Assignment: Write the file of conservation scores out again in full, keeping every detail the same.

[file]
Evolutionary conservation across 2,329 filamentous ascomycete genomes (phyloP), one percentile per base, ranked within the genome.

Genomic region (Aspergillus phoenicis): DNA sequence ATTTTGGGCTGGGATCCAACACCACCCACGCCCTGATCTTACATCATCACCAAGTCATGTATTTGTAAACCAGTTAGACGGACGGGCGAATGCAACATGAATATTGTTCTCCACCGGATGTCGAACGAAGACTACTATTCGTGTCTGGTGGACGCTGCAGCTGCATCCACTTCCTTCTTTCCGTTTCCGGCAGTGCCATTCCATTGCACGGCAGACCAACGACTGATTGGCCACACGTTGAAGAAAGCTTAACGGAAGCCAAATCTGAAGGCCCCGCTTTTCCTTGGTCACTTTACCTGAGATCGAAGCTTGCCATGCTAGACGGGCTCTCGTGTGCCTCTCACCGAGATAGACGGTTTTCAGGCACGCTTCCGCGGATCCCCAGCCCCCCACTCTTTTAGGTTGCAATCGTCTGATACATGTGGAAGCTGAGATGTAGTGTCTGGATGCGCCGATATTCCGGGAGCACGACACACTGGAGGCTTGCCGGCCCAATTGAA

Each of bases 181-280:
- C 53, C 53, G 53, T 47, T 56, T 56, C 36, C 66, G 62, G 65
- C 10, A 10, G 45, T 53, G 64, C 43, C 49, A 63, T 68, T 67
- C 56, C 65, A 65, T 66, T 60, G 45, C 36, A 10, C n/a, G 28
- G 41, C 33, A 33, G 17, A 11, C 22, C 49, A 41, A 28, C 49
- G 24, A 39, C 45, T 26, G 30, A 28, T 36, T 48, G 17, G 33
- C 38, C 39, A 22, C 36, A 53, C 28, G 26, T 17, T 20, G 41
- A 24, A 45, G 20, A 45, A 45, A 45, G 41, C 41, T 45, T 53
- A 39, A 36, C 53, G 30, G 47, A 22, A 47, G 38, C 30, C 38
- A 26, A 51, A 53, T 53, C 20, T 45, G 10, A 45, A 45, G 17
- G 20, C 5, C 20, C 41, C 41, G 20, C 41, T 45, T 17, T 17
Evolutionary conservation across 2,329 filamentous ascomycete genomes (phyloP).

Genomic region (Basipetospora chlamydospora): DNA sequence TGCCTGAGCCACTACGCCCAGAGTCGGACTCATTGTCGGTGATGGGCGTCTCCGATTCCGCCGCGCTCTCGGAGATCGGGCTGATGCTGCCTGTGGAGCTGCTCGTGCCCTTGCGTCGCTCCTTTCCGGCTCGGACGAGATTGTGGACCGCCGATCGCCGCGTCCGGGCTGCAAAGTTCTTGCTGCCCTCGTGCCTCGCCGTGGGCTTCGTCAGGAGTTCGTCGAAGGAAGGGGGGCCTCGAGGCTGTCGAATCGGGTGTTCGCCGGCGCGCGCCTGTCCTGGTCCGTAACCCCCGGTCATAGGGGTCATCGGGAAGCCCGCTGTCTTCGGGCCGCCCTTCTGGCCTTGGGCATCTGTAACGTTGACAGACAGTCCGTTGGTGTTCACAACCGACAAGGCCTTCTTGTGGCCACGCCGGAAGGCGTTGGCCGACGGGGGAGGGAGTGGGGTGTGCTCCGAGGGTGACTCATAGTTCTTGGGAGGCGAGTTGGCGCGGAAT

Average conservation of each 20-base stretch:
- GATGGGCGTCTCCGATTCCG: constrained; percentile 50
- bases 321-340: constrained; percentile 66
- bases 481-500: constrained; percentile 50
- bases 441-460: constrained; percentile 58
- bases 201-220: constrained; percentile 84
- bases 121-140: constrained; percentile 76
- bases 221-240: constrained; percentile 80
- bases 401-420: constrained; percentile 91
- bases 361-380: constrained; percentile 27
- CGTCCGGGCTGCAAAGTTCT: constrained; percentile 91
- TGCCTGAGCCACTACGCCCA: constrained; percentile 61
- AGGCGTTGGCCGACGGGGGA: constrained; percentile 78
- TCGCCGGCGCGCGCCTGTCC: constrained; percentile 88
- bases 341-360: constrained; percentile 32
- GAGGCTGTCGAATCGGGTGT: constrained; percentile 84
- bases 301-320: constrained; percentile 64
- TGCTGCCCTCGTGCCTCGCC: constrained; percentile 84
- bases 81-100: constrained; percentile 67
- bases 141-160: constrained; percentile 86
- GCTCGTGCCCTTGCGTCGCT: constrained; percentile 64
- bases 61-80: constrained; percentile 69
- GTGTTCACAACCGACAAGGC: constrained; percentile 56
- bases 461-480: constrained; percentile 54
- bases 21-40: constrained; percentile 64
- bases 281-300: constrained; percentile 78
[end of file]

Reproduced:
Evolutionary conservation across 2,329 filamentous ascomycete genomes (phyloP), one percentile per base, ranked within the genome.

Genomic region (Aspergillus phoenicis): DNA sequence ATTTTGGGCTGGGATCCAACACCACCCACGCCCTGATCTTACATCATCACCAAGTCATGTATTTGTAAACCAGTTAGACGGACGGGCGAATGCAACATGAATATTGTTCTCCACCGGATGTCGAACGAAGACTACTATTCGTGTCTGGTGGACGCTGCAGCTGCATCCACTTCCTTCTTTCCGTTTCCGGCAGTGCCATTCCATTGCACGGCAGACCAACGACTGATTGGCCACACGTTGAAGAAAGCTTAACGGAAGCCAAATCTGAAGGCCCCGCTTTTCCTTGGTCACTTTACCTGAGATCGAAGCTTGCCATGCTAGACGGGCTCTCGTGTGCCTCTCACCGAGATAGACGGTTTTCAGGCACGCTTCCGCGGATCCCCAGCCCCCCACTCTTTTAGGTTGCAATCGTCTGATACATGTGGAAGCTGAGATGTAGTGTCTGGATGCGCCGATATTCCGGGAGCACGACACACTGGAGGCTTGCCGGCCCAATTGAA

Each of bases 181-280:
- C 53, C 53, G 53, T 47, T 56, T 56, C 36, C 66, G 62, G 65
- C 10, A 10, G 45, T 53, G 64, C 43, C 49, A 63, T 68, T 67
- C 56, C 65, A 65, T 66, T 60, G 45, C 36, A 10, C n/a, G 28
- G 41, C 33, A 33, G 17, A 11, C 22, C 49, A 41, A 28, C 49
- G 24, A 39, C 45, T 26, G 30, A 28, T 36, T 48, G 17, G 33
- C 38, C 39, A 22, C 36, A 53, C 28, G 26, T 17, T 20, G 41
- A 24, A 45, G 20, A 45, A 45, A 45, G 41, C 41, T 45, T 53
- A 39, A 36, C 53, G 30, G 47, A 22, A 47, G 38, C 30, C 38
- A 26, A 51, A 53, T 53, C 20, T 45, G 10, A 45, A 45, G 17
- G 20, C 5, C 20, C 41, C 41, G 20, C 41, T 45, T 17, T 17
Evolutionary conservation across 2,329 filamentous ascomycete genomes (phyloP).

Genomic region (Basipetospora chlamydospora): DNA sequence TGCCTGAGCCACTACGCCCAGAGTCGGACTCATTGTCGGTGATGGGCGTCTCCGATTCCGCCGCGCTCTCGGAGATCGGGCTGATGCTGCCTGTGGAGCTGCTCGTGCCCTTGCGTCGCTCCTTTCCGGCTCGGACGAGATTGTGGACCGCCGATCGCCGCGTCCGGGCTGCAAAGTTCTTGCTGCCCTCGTGCCTCGCCGTGGGCTTCGTCAGGAGTTCGTCGAAGGAAGGGGGGCCTCGAGGCTGTCGAATCGGGTGTTCGCCGGCGCGCGCCTGTCCTGGTCCGTAACCCCCGGTCATAGGGGTCATCGGGAAGCCCGCTGTCTTCGGGCCGCCCTTCTGGCCTTGGGCATCTGTAACGTTGACAGACAGTCCGTTGGTGTTCACAACCGACAAGGCCTTCTTGTGGCCACGCCGGAAGGCGTTGGCCGACGGGGGAGGGAGTGGGGTGTGCTCCGAGGGTGACTCATAGTTCTTGGGAGGCGAGTTGGCGCGGAAT

Average conservation of each 20-base stretch:
- GATGGGCGTCTCCGATTCCG: constrained; percentile 50
- bases 321-340: constrained; percentile 66
- bases 481-500: constrained; percentile 50
- bases 441-460: constrained; percentile 58
- bases 201-220: constrained; percentile 84
- bases 121-140: constrained; percentile 76
- bases 221-240: constrained; percentile 80
- bases 401-420: constrained; percentile 91
- bases 361-380: constrained; percentile 27
- CGTCCGGGCTGCAAAGTTCT: constrained; percentile 91
- TGCCTGAGCCACTACGCCCA: constrained; percentile 61
- AGGCGTTGGCCGACGGGGGA: constrained; percentile 78
- TCGCCGGCGCGCGCCTGTCC: constrained; percentile 88
- bases 341-360: constrained; percentile 32
- GAGGCTGTCGAATCGGGTGT: constrained; percentile 84
- bases 301-320: constrained; percentile 64
- TGCTGCCCTCGTGCCTCGCC: constrained; percentile 84
- bases 81-100: constrained; percentile 67
- bases 141-160: constrained; percentile 86
- GCTCGTGCCCTTGCGTCGCT: constrained; percentile 64
- bases 61-80: constrained; percentile 69
- GTGTTCACAACCGACAAGGC: constrained; percentile 56
- bases 461-480: constrained; percentile 54
- bases 21-40: constrained; percentile 64
- bases 281-300: constrained; percentile 78